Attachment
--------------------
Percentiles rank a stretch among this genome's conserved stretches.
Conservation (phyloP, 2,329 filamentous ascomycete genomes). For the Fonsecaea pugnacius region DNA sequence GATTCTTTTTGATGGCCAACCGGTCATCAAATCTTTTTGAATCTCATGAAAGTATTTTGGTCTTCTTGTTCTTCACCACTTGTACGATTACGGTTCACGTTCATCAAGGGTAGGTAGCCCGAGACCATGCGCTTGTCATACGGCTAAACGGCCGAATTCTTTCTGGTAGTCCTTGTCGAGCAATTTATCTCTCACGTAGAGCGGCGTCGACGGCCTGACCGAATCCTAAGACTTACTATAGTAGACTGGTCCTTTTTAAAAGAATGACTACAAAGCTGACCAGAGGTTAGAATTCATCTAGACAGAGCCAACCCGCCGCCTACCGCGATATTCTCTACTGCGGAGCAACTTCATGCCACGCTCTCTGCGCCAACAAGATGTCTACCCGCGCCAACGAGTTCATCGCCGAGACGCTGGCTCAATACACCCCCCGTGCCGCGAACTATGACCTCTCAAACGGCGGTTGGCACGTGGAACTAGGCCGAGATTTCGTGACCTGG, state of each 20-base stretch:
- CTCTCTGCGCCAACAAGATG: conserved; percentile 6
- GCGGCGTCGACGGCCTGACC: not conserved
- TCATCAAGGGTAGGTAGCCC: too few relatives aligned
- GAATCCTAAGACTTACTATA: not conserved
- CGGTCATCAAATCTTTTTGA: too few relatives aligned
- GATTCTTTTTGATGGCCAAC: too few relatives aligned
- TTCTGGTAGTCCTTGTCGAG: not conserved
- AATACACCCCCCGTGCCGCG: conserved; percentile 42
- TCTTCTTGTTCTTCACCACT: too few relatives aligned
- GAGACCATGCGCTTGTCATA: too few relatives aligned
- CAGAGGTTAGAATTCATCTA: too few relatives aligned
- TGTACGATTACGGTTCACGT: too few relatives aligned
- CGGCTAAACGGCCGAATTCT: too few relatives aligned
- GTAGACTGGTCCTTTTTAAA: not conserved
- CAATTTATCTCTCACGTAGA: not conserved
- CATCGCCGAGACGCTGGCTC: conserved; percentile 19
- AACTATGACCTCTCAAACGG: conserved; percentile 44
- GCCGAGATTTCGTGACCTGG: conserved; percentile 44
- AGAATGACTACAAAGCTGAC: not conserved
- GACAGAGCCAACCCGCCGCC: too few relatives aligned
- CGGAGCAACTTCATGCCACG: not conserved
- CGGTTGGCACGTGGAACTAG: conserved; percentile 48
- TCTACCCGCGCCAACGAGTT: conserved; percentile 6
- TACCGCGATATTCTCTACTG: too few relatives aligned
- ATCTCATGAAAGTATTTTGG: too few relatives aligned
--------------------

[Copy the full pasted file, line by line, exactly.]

Percentiles rank a stretch among this genome's conserved stretches.
Conservation (phyloP, 2,329 filamentous ascomycete genomes). For the Fonsecaea pugnacius region DNA sequence GATTCTTTTTGATGGCCAACCGGTCATCAAATCTTTTTGAATCTCATGAAAGTATTTTGGTCTTCTTGTTCTTCACCACTTGTACGATTACGGTTCACGTTCATCAAGGGTAGGTAGCCCGAGACCATGCGCTTGTCATACGGCTAAACGGCCGAATTCTTTCTGGTAGTCCTTGTCGAGCAATTTATCTCTCACGTAGAGCGGCGTCGACGGCCTGACCGAATCCTAAGACTTACTATAGTAGACTGGTCCTTTTTAAAAGAATGACTACAAAGCTGACCAGAGGTTAGAATTCATCTAGACAGAGCCAACCCGCCGCCTACCGCGATATTCTCTACTGCGGAGCAACTTCATGCCACGCTCTCTGCGCCAACAAGATGTCTACCCGCGCCAACGAGTTCATCGCCGAGACGCTGGCTCAATACACCCCCCGTGCCGCGAACTATGACCTCTCAAACGGCGGTTGGCACGTGGAACTAGGCCGAGATTTCGTGACCTGG, state of each 20-base stretch:
- CTCTCTGCGCCAACAAGATG: conserved; percentile 6
- GCGGCGTCGACGGCCTGACC: not conserved
- TCATCAAGGGTAGGTAGCCC: too few relatives aligned
- GAATCCTAAGACTTACTATA: not conserved
- CGGTCATCAAATCTTTTTGA: too few relatives aligned
- GATTCTTTTTGATGGCCAAC: too few relatives aligned
- TTCTGGTAGTCCTTGTCGAG: not conserved
- AATACACCCCCCGTGCCGCG: conserved; percentile 42
- TCTTCTTGTTCTTCACCACT: too few relatives aligned
- GAGACCATGCGCTTGTCATA: too few relatives aligned
- CAGAGGTTAGAATTCATCTA: too few relatives aligned
- TGTACGATTACGGTTCACGT: too few relatives aligned
- CGGCTAAACGGCCGAATTCT: too few relatives aligned
- GTAGACTGGTCCTTTTTAAA: not conserved
- CAATTTATCTCTCACGTAGA: not conserved
- CATCGCCGAGACGCTGGCTC: conserved; percentile 19
- AACTATGACCTCTCAAACGG: conserved; percentile 44
- GCCGAGATTTCGTGACCTGG: conserved; percentile 44
- AGAATGACTACAAAGCTGAC: not conserved
- GACAGAGCCAACCCGCCGCC: too few relatives aligned
- CGGAGCAACTTCATGCCACG: not conserved
- CGGTTGGCACGTGGAACTAG: conserved; percentile 48
- TCTACCCGCGCCAACGAGTT: conserved; percentile 6
- TACCGCGATATTCTCTACTG: too few relatives aligned
- ATCTCATGAAAGTATTTTGG: too few relatives aligned